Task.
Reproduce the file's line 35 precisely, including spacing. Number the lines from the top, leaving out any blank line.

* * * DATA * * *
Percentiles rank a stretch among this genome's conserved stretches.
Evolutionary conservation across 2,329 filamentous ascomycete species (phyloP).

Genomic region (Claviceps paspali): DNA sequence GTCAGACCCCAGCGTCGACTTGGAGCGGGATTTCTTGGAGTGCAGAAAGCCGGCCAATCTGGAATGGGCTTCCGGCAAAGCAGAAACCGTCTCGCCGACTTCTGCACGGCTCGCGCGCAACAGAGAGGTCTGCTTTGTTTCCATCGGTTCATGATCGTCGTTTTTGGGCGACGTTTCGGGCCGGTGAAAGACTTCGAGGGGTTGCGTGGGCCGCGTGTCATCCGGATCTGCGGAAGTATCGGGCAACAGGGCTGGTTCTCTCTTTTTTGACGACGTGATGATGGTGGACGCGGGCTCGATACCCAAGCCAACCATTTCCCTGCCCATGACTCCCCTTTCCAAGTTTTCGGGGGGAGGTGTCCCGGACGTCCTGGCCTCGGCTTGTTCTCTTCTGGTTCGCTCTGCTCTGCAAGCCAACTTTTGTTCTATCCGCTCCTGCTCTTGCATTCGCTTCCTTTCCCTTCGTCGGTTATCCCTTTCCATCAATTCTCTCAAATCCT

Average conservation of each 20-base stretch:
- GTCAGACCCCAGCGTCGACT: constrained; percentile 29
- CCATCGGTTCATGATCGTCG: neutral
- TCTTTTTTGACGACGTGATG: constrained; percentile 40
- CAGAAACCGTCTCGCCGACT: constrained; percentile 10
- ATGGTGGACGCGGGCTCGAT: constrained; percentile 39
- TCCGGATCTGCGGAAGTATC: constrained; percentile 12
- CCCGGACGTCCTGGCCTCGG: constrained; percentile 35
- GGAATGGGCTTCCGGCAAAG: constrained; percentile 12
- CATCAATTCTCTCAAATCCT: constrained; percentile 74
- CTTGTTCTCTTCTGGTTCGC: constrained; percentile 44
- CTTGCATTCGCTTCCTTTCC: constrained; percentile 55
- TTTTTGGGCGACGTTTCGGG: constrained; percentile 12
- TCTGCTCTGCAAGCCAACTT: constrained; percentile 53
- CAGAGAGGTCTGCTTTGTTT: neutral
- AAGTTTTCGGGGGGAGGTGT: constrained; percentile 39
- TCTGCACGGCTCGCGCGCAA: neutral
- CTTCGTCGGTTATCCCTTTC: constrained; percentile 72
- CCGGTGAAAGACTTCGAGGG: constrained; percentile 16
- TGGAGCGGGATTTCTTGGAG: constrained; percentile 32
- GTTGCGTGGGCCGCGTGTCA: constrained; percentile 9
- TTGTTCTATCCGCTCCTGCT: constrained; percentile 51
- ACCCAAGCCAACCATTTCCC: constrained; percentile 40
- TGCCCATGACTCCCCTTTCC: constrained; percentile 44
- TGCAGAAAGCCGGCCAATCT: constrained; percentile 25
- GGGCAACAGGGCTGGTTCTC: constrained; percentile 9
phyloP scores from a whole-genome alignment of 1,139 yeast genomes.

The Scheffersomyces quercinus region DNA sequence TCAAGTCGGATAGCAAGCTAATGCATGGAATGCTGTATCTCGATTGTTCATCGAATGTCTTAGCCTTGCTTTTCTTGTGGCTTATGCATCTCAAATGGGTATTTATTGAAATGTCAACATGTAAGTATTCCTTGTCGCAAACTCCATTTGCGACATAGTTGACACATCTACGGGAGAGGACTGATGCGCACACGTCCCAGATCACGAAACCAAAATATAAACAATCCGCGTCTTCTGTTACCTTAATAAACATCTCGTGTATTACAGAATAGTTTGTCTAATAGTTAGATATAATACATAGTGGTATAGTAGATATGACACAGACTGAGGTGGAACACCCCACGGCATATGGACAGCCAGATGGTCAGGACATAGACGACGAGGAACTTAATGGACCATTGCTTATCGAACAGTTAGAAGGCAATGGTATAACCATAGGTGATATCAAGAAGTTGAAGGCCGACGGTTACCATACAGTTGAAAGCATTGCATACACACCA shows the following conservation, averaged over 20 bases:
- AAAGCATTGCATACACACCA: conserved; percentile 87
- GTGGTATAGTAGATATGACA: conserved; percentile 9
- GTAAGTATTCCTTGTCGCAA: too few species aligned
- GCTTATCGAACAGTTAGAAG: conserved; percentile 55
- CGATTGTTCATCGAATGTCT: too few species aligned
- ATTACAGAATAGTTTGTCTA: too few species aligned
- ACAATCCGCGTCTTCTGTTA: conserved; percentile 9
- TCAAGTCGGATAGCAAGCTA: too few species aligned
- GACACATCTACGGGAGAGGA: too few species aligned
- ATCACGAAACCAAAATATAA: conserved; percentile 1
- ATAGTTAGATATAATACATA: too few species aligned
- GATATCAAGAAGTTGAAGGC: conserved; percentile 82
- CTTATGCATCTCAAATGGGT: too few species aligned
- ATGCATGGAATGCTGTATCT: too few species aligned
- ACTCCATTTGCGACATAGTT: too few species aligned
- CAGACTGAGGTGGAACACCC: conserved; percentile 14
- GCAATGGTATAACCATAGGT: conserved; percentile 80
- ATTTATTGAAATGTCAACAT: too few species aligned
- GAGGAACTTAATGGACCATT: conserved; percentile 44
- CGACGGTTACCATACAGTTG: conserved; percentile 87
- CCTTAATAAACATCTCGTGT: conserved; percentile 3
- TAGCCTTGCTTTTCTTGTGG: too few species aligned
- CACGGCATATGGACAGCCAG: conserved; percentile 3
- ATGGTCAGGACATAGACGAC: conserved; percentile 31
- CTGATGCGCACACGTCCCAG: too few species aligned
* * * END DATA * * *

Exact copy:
- GCTTATCGAACAGTTAGAAG: conserved; percentile 55